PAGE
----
Thus, the first step in constructing any rational diet is to get a sense of how many calories per day, on average, you should consume in order to progress towards your goals.

The average number of calories you expend per day -- called total daily energy expenditure (TDEE) -- is a function of your basal metabolic rate (BMR) and your average weekly activity level.

To estimate your BMR, it's important to have a sense of how much lean body mass (LBM) you carry. If you're not sure, post a photo or two and we can estimate your percentage body fat and, from this number and your total body weight, it's easy to estimate LBM by using the following formula:

LBM = body weight * (1 - percentage body fat)

To estimate BMR, use the the Katch-McArdle formula:

BMR = 370 + (9.8 * LBM in pounds)
or
BMR = 370 + (21.6 * LBM in kg)

The next step is to estimate average weekly activity using the following guidelines to calculate an activity factor (AF):


1.1 - 1.2 = Sedentary (desk job, and little formal exercise, this will be most of you students)

1.3 - 1.4 = Lightly Active (light daily activity and light exercise 1-3 days a week)

1.5 - 1.6 = Moderately Active (moderately daily Activity & moderate exercise 3-5 days a week)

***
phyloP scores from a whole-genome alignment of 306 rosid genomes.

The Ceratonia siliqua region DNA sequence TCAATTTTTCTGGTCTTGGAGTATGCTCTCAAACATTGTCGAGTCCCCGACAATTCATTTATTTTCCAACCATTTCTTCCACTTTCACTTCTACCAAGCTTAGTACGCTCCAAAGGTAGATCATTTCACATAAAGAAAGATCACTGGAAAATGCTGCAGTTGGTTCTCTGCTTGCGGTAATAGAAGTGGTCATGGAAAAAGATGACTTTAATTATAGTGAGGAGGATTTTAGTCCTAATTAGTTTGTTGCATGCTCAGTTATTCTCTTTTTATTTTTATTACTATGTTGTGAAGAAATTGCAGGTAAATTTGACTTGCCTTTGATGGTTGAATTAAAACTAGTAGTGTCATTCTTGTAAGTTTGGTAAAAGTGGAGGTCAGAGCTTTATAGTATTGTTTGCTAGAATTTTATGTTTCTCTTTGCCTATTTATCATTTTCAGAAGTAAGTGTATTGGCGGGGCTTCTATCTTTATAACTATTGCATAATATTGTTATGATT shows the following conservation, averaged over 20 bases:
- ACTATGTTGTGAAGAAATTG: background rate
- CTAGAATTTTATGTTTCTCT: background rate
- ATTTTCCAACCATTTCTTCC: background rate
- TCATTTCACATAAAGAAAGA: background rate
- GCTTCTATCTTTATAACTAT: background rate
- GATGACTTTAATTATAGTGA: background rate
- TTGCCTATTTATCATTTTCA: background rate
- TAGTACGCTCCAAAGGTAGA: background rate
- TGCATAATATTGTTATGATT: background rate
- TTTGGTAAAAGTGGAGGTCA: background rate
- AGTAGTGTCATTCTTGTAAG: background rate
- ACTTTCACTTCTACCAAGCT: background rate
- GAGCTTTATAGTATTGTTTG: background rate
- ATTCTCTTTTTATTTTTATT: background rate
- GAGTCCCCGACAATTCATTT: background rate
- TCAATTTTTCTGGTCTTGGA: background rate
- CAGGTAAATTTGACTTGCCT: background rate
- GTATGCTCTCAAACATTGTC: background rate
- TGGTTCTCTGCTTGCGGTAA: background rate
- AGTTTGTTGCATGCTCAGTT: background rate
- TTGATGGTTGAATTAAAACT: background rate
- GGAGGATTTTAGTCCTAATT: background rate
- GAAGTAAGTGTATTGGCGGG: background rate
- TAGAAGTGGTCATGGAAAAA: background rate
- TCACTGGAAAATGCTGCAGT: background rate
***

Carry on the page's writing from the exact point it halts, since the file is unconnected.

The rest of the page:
1.7 - 1.8 = Very Active (physically demanding lifestyle & hard exercise 6-7 days a week)

1.9 - 2.2 = Extremely Active (athletes in endurance training or very hard physical job)


To estimate TDEE (the calories at which you will neither gain nor lose tissue weight), use the following formula:

TDEE = BMR * AF

Now that you've estimated your TDEE, it's important to refine that estimate empirically. To do so, consume an average amount of calories equal to estimated TDEE for two weeks, monitoring weight change. The results will confirm your actual TDEE.

Once you know your actually TDEE, set your caloric intake to match your goals as follows:

To maintain weight, consume an amount of calories equal to TDEE.
To lose weight, consume 10% to 20% less than TDEE.
To gain weight, consume 10% 20 20% more than TDEE.

Monitor weight change via the scale and also body composition via the mirror and how clothing fits, making adjustments as needed biweekly.


Macronutrient Intake

Ensure that your intake of macronutrients meets sufficiency (as defined below), with remaining macronutrient composition of the diet being largely a function of personal preference.

Ideally, ensure macronutrient sufficiency predominantly or, ideally, entirely from whole and minimally processed foods.

Protein: ~0.6 to ~0.8 grams per pound of bodyweight (or target/ideal weight in the obese) -- the highest amount justified by research.